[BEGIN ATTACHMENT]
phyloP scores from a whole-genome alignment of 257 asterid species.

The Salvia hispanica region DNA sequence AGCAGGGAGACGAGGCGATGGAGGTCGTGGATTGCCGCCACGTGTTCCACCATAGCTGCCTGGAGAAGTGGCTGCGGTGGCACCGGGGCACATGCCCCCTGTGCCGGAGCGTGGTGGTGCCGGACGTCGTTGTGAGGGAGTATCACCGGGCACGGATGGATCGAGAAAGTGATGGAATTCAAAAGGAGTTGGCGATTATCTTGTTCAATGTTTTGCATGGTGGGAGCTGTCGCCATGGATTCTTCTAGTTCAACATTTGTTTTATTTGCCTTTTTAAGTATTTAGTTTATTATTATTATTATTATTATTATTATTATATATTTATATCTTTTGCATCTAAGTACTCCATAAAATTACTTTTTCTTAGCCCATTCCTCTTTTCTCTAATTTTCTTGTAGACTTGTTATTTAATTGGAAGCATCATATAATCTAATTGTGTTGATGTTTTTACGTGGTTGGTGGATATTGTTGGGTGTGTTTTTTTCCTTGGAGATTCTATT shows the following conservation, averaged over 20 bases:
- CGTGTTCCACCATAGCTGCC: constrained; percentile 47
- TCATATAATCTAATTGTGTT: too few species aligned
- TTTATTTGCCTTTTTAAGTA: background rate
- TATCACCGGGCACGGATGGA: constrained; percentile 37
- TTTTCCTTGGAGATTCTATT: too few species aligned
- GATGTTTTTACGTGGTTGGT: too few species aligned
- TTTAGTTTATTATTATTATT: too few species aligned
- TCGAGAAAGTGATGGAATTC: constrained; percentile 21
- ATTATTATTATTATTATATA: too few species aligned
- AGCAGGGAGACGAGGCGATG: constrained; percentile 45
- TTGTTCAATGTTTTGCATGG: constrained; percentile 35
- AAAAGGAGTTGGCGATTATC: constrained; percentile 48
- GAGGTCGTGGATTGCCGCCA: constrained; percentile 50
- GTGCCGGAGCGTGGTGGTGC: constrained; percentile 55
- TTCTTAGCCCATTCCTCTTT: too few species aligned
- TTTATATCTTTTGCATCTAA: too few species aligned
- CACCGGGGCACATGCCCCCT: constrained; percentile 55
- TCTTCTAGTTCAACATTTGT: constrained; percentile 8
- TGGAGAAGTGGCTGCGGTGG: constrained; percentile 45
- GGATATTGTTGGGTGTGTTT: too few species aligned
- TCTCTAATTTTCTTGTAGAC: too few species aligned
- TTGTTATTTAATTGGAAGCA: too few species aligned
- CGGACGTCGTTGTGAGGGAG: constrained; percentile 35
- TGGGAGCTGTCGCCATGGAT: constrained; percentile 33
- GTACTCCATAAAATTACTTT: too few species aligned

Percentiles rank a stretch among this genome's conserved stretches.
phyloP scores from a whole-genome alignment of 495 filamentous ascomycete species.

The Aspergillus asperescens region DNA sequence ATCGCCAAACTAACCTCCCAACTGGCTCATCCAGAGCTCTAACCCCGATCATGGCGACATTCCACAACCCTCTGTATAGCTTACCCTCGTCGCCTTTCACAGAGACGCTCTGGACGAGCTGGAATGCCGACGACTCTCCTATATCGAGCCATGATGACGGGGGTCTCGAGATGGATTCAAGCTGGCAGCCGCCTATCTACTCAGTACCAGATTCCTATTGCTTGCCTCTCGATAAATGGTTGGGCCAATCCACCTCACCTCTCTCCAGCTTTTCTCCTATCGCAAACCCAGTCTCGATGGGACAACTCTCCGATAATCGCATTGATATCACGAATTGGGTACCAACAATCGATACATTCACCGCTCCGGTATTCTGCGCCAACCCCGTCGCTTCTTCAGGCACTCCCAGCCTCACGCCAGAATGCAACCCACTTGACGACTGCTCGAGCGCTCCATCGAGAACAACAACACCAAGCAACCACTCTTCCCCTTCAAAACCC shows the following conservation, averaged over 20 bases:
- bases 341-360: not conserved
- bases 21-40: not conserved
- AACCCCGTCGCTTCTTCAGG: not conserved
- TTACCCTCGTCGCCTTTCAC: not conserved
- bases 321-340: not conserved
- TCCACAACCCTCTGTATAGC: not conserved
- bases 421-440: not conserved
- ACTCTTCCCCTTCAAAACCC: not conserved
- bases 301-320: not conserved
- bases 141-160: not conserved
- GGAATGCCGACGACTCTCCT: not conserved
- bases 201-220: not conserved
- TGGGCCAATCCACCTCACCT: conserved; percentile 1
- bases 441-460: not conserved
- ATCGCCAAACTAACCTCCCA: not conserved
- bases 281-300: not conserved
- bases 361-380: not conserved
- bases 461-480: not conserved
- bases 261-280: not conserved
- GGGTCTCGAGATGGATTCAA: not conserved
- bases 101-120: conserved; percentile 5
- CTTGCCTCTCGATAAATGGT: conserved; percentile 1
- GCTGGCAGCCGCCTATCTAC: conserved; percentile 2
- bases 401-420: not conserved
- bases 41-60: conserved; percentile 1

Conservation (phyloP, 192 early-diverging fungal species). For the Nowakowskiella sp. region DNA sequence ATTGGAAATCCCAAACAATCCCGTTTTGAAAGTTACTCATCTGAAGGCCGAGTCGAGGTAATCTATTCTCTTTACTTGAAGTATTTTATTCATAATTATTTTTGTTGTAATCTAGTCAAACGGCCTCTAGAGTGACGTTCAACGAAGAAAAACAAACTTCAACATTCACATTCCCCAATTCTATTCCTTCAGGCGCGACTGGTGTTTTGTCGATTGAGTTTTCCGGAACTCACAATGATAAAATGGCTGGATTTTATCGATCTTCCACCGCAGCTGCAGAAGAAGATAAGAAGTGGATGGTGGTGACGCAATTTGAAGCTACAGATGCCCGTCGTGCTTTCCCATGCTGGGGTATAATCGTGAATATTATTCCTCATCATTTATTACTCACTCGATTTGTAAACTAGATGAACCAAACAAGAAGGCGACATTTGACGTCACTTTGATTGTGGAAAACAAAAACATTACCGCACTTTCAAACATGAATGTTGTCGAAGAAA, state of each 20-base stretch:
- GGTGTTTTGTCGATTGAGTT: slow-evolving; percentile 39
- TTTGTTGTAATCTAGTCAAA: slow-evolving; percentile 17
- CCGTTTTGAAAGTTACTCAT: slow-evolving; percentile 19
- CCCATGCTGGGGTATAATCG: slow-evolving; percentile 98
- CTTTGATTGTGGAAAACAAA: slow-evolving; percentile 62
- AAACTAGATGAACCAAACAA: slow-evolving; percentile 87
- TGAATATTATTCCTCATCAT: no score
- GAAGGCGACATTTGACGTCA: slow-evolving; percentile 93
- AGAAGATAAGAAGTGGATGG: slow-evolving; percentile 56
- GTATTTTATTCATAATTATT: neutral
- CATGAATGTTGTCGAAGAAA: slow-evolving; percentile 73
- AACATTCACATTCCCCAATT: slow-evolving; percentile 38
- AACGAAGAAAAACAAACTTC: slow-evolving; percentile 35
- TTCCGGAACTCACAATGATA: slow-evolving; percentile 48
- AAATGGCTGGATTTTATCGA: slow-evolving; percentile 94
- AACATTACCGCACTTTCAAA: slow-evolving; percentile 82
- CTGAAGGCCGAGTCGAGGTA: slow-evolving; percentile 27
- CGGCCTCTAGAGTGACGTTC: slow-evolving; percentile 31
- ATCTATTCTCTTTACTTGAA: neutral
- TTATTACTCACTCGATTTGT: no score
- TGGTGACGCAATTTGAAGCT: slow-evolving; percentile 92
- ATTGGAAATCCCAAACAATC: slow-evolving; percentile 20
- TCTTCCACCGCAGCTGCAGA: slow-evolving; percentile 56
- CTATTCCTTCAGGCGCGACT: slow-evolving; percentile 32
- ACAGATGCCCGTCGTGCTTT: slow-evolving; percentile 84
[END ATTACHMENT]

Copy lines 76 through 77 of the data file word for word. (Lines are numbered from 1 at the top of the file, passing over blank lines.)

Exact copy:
- TTATTACTCACTCGATTTGT: no score
- TGGTGACGCAATTTGAAGCT: slow-evolving; percentile 92